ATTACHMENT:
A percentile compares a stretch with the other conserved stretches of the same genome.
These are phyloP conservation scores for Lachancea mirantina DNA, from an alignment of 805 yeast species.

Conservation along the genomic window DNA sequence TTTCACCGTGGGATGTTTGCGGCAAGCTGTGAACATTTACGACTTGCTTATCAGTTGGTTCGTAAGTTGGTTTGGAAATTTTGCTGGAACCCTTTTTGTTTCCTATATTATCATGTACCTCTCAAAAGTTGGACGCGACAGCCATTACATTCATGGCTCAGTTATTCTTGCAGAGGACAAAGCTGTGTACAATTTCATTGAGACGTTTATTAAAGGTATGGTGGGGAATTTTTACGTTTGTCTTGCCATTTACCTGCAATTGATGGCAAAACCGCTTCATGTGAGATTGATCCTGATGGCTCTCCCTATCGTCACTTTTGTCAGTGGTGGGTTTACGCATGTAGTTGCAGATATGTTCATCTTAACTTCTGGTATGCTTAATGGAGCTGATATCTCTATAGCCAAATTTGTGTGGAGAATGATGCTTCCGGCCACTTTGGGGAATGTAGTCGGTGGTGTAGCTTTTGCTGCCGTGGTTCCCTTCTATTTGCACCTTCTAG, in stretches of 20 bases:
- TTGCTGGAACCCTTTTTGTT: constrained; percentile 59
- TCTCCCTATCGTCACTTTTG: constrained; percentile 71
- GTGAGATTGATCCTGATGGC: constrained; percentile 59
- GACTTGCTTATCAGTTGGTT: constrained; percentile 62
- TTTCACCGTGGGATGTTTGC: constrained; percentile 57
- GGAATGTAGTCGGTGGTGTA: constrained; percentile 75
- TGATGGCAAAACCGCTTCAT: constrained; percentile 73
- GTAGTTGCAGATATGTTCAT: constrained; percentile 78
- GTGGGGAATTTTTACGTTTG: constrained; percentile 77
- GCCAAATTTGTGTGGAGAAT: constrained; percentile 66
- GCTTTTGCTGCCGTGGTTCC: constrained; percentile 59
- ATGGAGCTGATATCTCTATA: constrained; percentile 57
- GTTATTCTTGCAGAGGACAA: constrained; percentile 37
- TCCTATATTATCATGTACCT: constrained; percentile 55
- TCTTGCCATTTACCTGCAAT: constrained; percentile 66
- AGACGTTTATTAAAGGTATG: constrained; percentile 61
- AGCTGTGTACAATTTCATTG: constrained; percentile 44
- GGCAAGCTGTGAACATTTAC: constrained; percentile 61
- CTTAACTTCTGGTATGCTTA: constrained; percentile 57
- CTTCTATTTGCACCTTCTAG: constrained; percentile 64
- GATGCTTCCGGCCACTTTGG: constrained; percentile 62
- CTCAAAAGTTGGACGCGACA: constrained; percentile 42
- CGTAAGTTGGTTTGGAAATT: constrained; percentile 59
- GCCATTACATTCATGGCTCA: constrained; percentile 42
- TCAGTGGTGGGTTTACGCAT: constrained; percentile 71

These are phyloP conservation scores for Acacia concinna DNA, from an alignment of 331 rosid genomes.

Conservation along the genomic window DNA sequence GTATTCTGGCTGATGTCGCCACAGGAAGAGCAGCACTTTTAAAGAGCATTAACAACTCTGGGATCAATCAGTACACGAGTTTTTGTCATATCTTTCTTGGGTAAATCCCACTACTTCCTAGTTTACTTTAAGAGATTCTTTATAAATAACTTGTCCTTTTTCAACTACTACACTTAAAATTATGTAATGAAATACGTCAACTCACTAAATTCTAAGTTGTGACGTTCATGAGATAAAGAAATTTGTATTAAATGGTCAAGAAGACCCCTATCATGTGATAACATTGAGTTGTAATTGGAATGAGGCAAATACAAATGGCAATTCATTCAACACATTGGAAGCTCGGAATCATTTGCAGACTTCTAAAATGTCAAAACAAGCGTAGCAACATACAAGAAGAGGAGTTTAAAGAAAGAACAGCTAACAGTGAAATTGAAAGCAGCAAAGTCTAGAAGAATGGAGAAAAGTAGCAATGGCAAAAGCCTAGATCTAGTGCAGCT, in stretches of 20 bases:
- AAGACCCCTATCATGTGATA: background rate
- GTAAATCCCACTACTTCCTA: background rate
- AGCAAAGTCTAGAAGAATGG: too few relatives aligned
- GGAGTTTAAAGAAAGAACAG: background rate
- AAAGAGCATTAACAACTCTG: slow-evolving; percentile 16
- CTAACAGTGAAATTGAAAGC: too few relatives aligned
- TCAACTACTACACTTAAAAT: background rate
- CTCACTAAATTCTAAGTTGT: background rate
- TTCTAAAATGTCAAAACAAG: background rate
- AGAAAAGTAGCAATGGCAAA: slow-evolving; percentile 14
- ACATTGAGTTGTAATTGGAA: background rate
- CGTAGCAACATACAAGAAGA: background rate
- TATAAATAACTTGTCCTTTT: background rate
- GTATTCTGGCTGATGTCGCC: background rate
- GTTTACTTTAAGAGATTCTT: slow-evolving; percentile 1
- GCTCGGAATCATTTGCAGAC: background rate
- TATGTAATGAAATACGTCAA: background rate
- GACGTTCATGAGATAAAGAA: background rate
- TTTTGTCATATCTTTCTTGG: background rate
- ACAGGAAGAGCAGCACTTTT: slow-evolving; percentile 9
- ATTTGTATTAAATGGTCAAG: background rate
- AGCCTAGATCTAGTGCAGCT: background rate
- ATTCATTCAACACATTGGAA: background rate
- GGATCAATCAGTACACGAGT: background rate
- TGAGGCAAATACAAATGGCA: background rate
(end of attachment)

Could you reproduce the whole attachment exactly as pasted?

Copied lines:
A percentile compares a stretch with the other conserved stretches of the same genome.
These are phyloP conservation scores for Lachancea mirantina DNA, from an alignment of 805 yeast species.

Conservation along the genomic window DNA sequence TTTCACCGTGGGATGTTTGCGGCAAGCTGTGAACATTTACGACTTGCTTATCAGTTGGTTCGTAAGTTGGTTTGGAAATTTTGCTGGAACCCTTTTTGTTTCCTATATTATCATGTACCTCTCAAAAGTTGGACGCGACAGCCATTACATTCATGGCTCAGTTATTCTTGCAGAGGACAAAGCTGTGTACAATTTCATTGAGACGTTTATTAAAGGTATGGTGGGGAATTTTTACGTTTGTCTTGCCATTTACCTGCAATTGATGGCAAAACCGCTTCATGTGAGATTGATCCTGATGGCTCTCCCTATCGTCACTTTTGTCAGTGGTGGGTTTACGCATGTAGTTGCAGATATGTTCATCTTAACTTCTGGTATGCTTAATGGAGCTGATATCTCTATAGCCAAATTTGTGTGGAGAATGATGCTTCCGGCCACTTTGGGGAATGTAGTCGGTGGTGTAGCTTTTGCTGCCGTGGTTCCCTTCTATTTGCACCTTCTAG, in stretches of 20 bases:
- TTGCTGGAACCCTTTTTGTT: constrained; percentile 59
- TCTCCCTATCGTCACTTTTG: constrained; percentile 71
- GTGAGATTGATCCTGATGGC: constrained; percentile 59
- GACTTGCTTATCAGTTGGTT: constrained; percentile 62
- TTTCACCGTGGGATGTTTGC: constrained; percentile 57
- GGAATGTAGTCGGTGGTGTA: constrained; percentile 75
- TGATGGCAAAACCGCTTCAT: constrained; percentile 73
- GTAGTTGCAGATATGTTCAT: constrained; percentile 78
- GTGGGGAATTTTTACGTTTG: constrained; percentile 77
- GCCAAATTTGTGTGGAGAAT: constrained; percentile 66
- GCTTTTGCTGCCGTGGTTCC: constrained; percentile 59
- ATGGAGCTGATATCTCTATA: constrained; percentile 57
- GTTATTCTTGCAGAGGACAA: constrained; percentile 37
- TCCTATATTATCATGTACCT: constrained; percentile 55
- TCTTGCCATTTACCTGCAAT: constrained; percentile 66
- AGACGTTTATTAAAGGTATG: constrained; percentile 61
- AGCTGTGTACAATTTCATTG: constrained; percentile 44
- GGCAAGCTGTGAACATTTAC: constrained; percentile 61
- CTTAACTTCTGGTATGCTTA: constrained; percentile 57
- CTTCTATTTGCACCTTCTAG: constrained; percentile 64
- GATGCTTCCGGCCACTTTGG: constrained; percentile 62
- CTCAAAAGTTGGACGCGACA: constrained; percentile 42
- CGTAAGTTGGTTTGGAAATT: constrained; percentile 59
- GCCATTACATTCATGGCTCA: constrained; percentile 42
- TCAGTGGTGGGTTTACGCAT: constrained; percentile 71

These are phyloP conservation scores for Acacia concinna DNA, from an alignment of 331 rosid genomes.

Conservation along the genomic window DNA sequence GTATTCTGGCTGATGTCGCCACAGGAAGAGCAGCACTTTTAAAGAGCATTAACAACTCTGGGATCAATCAGTACACGAGTTTTTGTCATATCTTTCTTGGGTAAATCCCACTACTTCCTAGTTTACTTTAAGAGATTCTTTATAAATAACTTGTCCTTTTTCAACTACTACACTTAAAATTATGTAATGAAATACGTCAACTCACTAAATTCTAAGTTGTGACGTTCATGAGATAAAGAAATTTGTATTAAATGGTCAAGAAGACCCCTATCATGTGATAACATTGAGTTGTAATTGGAATGAGGCAAATACAAATGGCAATTCATTCAACACATTGGAAGCTCGGAATCATTTGCAGACTTCTAAAATGTCAAAACAAGCGTAGCAACATACAAGAAGAGGAGTTTAAAGAAAGAACAGCTAACAGTGAAATTGAAAGCAGCAAAGTCTAGAAGAATGGAGAAAAGTAGCAATGGCAAAAGCCTAGATCTAGTGCAGCT, in stretches of 20 bases:
- AAGACCCCTATCATGTGATA: background rate
- GTAAATCCCACTACTTCCTA: background rate
- AGCAAAGTCTAGAAGAATGG: too few relatives aligned
- GGAGTTTAAAGAAAGAACAG: background rate
- AAAGAGCATTAACAACTCTG: slow-evolving; percentile 16
- CTAACAGTGAAATTGAAAGC: too few relatives aligned
- TCAACTACTACACTTAAAAT: background rate
- CTCACTAAATTCTAAGTTGT: background rate
- TTCTAAAATGTCAAAACAAG: background rate
- AGAAAAGTAGCAATGGCAAA: slow-evolving; percentile 14
- ACATTGAGTTGTAATTGGAA: background rate
- CGTAGCAACATACAAGAAGA: background rate
- TATAAATAACTTGTCCTTTT: background rate
- GTATTCTGGCTGATGTCGCC: background rate
- GTTTACTTTAAGAGATTCTT: slow-evolving; percentile 1
- GCTCGGAATCATTTGCAGAC: background rate
- TATGTAATGAAATACGTCAA: background rate
- GACGTTCATGAGATAAAGAA: background rate
- TTTTGTCATATCTTTCTTGG: background rate
- ACAGGAAGAGCAGCACTTTT: slow-evolving; percentile 9
- ATTTGTATTAAATGGTCAAG: background rate
- AGCCTAGATCTAGTGCAGCT: background rate
- ATTCATTCAACACATTGGAA: background rate
- GGATCAATCAGTACACGAGT: background rate
- TGAGGCAAATACAAATGGCA: background rate